In the East medical applications of wild dagga included inducing euphoria, improving circulation, getting rid of parasites from the body and as a laxative. It is also used for congestion, coughs and as a relief for pain.
For Anxiety and Relaxation
Wild dagga has a number of different uses, one of which is to help regulate and calm your heart rate, a symptom associated with anxiety. The primary active alkaloid in the herb is leonurine, which has mild psychoactive properties that help to calm the user and can either be smoked or taken as a tea. It is commonly referred to as ‘wild cannabis’ as is has similar, although milder, effects as those experienced when using cannabis. In general, the calming, relaxing sensation is most notable when consuming the flowers as a tea.
Similar to its namesake, smoking the flowers may induce euphoria and heightened senses, but it is not as potent an experience as smoking marijuana.
In the US it has become a popular alternative to marijuana due to the legal restrictions on marijuana usage. As such, Leonotis Leonurus, with similar effects to the psychoactive compound THC found in marijuana, has become known informally as wild dagga.
For Female Health and Pain Relief
The herb is believed to benefit health in women, treating symptoms at various life stages that only affect women such as menstrual pain, symptoms of menopause, and to support reproductive health. In such cases, the dried herb may be prepared as a tea or added to a back to relieve muscle pain and cramping.
This is supported by a 2005 study that looked at the effect of the herb in mice and rats. Juice extracted from the leaves of the plant was found to have many positive health effects, including the reduction of pain in muscles and the supporting tissues.
For Enhanced Body Health
It has been shown to have different biological effects, including acting as an anticoagulant to help prevent blood clots, which can lead to heart attacks and strokes. It also works as an antioxidant to protect your body from damage caused by free radicals as well as helping to protect the heart against ischemic heart disease. This is due to the main active compound marrubiin that is found in the herb. The compound has cardioprotective and antioxidant properties and is linked to significant improvements in myocardial function.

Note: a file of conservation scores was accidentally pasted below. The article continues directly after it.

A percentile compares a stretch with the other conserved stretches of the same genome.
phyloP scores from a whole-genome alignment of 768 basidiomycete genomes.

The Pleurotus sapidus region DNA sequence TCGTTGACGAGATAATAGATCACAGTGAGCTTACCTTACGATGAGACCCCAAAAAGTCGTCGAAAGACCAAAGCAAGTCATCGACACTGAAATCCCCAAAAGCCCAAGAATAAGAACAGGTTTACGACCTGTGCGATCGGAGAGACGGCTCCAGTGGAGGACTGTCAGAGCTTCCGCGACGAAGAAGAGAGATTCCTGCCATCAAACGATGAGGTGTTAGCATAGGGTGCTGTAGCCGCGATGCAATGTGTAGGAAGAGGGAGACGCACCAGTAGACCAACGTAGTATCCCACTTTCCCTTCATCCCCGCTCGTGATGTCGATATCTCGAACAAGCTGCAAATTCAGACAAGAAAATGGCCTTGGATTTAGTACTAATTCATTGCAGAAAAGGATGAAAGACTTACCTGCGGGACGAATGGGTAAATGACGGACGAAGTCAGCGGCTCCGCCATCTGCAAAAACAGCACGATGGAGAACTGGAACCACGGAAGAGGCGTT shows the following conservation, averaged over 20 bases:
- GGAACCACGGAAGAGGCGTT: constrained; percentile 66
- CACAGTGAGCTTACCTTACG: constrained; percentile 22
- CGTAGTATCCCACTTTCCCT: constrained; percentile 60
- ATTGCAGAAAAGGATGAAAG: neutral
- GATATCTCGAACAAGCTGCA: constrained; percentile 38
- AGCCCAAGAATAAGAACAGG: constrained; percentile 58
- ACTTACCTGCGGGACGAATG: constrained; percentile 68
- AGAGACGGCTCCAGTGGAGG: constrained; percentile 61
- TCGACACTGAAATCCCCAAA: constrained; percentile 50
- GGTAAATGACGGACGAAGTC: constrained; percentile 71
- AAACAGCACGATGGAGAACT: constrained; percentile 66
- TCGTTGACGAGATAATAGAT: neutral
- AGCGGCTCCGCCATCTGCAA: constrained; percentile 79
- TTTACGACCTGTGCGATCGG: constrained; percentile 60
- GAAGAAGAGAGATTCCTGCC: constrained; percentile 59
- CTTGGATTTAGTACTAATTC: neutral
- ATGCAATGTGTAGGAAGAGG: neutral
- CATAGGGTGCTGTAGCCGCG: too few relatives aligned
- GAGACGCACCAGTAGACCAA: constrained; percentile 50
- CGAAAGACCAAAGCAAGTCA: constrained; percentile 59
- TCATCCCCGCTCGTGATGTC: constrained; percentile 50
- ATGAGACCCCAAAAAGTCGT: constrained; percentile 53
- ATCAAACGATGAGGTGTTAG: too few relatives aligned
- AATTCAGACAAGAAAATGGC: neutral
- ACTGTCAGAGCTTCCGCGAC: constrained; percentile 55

Other applications include haemorrhoids, dysentery, and jaundice. And for skin health, the roots are prepared into a mixture to treat stings and bites, as well as promoting healing of boils, and other skin conditions.
How to Use Wild Dagga, Dosage, and Instructions
Wild dagga flowers can be smoked for euphoria including mood enhancement, increasing color perception, inducing giddiness and improving mental acuity. If a large amount of concentrated flowers from the herb are smoked, the user may experience mild hallucinations. The leaves may have a similar effect but need to be smoked in higher quantities to have the same result.
The flowers and/or leaves can also be brewed to make a relaxing, calming tea to relieve anxiety or to prepare the user for sleep. It is preferable to use only the flowers in preparing tea as the leaves may be bitter. People who have been using wild dagga for many years may also choose to infuse the roots and stems into a tea, especially those that do not wish to discard the trim.
Getting Started with Leonotis Leonurus
Both the calming and the euphoric properties of the herb (depending on preparation) make it a popular, completely legal, alternative to marijuana. And it’s used in traditional healing for hundreds of years, dating back further than the twelfth century is a testimony to its many varied healing and recreational uses.
For people seeking a mild, natural high, wild dagga flowers are considered the ideal solution. The flowers can be smoked alone for a euphoric effect or combined with other herbs to curate a personalized euphoric experience as they act as a fully natural catalyst to activate and enhance the other ingredients included in a herbal blend.
Origin: South Africa
Ingredients: Wild harvested Wild Dagga (Leonurus Leonurus)
Parts Used: Tops, flowers, and petals
Legal Information: The Food and Drug Administration has not evaluated these statements. This product is not intended to diagnose, treat, cure or prevent any disease.